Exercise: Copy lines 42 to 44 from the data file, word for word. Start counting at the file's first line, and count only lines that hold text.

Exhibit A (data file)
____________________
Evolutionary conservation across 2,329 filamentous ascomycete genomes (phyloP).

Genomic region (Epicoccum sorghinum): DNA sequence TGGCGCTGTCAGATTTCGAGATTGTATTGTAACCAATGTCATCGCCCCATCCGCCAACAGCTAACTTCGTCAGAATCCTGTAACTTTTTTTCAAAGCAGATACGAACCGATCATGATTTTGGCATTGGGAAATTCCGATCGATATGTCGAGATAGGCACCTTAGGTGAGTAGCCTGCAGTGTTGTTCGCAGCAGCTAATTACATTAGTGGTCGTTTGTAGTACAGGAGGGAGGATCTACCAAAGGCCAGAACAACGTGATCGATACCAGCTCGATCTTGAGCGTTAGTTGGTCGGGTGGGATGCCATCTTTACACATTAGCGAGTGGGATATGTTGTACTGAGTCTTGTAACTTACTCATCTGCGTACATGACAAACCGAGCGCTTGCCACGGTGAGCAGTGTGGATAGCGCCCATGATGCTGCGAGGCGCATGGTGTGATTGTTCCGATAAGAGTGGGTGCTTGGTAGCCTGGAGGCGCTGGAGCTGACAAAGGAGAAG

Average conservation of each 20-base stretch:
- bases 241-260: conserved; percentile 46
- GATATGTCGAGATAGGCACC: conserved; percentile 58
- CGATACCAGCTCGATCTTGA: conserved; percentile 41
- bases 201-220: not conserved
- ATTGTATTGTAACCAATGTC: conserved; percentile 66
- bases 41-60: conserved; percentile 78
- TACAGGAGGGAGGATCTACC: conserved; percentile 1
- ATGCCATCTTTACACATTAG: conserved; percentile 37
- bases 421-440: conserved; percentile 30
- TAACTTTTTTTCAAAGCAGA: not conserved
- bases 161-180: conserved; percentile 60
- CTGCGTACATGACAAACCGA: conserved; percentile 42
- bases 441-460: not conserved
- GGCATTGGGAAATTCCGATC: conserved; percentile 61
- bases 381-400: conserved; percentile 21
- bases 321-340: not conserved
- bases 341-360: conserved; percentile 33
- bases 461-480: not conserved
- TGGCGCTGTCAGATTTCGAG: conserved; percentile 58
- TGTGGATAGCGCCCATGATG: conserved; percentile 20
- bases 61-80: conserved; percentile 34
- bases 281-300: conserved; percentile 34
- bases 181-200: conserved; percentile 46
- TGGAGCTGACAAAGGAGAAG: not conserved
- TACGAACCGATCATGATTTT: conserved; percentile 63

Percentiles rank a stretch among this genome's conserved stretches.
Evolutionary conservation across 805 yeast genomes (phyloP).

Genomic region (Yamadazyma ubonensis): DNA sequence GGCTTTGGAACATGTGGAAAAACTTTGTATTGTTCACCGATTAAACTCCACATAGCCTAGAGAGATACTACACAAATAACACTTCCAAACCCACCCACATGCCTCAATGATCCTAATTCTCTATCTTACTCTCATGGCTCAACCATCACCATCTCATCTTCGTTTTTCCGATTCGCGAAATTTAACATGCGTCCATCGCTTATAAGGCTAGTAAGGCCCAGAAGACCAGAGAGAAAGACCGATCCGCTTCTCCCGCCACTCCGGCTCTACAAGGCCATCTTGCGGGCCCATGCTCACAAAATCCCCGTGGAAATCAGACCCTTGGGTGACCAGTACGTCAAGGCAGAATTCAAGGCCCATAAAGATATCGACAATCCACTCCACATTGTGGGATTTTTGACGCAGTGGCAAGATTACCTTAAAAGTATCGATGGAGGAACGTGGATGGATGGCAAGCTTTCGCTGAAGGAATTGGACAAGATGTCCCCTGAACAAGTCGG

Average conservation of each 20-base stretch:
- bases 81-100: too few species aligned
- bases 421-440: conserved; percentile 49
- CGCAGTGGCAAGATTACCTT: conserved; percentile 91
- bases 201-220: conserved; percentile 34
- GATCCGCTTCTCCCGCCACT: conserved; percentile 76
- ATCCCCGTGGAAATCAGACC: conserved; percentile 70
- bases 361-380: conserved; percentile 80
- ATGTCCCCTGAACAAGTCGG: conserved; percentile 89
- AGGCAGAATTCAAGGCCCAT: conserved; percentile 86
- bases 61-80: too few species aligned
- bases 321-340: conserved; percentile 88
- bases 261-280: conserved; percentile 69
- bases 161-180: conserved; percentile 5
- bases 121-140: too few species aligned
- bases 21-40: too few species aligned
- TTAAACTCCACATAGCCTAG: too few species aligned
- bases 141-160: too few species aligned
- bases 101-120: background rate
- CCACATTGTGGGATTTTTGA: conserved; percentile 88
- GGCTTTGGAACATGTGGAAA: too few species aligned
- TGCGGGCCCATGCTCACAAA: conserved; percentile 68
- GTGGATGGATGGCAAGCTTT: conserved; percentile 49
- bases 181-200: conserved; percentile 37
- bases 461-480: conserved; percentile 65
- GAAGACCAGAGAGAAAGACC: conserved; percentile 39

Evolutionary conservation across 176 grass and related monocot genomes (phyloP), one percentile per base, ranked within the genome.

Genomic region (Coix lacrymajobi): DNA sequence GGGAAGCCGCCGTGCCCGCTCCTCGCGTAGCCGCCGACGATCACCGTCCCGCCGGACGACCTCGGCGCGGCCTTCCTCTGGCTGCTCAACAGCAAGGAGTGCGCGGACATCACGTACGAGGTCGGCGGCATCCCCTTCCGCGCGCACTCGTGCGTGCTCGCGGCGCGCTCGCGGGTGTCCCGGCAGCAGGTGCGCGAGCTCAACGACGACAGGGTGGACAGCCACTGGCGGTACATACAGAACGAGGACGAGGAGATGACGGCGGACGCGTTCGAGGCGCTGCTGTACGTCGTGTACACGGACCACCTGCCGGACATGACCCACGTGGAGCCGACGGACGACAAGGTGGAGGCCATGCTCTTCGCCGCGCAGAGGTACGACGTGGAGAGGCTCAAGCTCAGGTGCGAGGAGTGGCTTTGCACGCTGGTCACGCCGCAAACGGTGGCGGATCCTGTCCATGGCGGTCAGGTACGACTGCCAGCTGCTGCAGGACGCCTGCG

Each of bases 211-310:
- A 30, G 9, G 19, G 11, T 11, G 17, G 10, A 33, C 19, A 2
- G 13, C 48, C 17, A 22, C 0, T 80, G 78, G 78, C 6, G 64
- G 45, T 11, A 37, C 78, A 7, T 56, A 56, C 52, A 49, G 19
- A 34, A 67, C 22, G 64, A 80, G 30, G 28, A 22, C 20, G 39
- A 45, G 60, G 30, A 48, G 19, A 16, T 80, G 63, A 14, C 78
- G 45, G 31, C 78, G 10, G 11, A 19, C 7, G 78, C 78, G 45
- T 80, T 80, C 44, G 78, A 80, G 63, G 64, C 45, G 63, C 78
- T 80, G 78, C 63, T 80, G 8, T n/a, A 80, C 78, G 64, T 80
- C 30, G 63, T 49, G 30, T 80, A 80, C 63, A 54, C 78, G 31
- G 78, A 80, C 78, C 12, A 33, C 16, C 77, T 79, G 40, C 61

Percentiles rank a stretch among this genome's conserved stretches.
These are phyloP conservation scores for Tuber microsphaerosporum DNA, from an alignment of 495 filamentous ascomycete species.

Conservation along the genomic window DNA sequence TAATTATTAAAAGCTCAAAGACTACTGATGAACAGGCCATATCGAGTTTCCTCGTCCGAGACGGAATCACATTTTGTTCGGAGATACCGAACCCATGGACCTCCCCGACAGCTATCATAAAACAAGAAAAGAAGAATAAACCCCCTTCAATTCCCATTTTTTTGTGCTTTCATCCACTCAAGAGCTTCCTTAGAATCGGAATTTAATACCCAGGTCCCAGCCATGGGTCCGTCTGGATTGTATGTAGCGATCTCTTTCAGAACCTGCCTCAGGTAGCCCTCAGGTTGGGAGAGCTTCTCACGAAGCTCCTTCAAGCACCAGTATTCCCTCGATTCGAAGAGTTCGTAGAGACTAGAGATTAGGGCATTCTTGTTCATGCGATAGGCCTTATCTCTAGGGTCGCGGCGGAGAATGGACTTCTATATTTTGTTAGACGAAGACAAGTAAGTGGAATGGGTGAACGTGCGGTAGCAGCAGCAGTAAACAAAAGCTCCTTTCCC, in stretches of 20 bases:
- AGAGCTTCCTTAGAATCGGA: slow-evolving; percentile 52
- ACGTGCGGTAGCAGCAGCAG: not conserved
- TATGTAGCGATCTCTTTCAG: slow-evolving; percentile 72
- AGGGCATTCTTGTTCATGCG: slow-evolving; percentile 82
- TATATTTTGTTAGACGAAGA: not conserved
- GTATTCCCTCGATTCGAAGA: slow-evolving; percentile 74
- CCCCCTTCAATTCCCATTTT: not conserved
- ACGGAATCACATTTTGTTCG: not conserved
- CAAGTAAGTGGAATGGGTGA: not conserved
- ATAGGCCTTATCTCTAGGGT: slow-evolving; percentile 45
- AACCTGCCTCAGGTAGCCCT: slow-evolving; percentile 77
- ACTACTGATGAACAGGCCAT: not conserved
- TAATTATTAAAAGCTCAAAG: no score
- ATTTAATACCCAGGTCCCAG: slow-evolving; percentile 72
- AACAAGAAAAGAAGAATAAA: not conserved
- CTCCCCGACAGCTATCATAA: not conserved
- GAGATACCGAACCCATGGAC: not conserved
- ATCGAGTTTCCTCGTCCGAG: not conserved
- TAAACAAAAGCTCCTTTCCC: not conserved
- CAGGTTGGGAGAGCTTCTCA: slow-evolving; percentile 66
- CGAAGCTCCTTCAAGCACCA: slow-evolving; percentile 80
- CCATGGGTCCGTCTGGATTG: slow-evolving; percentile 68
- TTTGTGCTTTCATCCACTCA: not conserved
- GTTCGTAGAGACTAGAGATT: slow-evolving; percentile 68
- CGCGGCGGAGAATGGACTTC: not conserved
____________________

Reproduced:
- bases 61-80: too few species aligned
- bases 321-340: conserved; percentile 88
- bases 261-280: conserved; percentile 69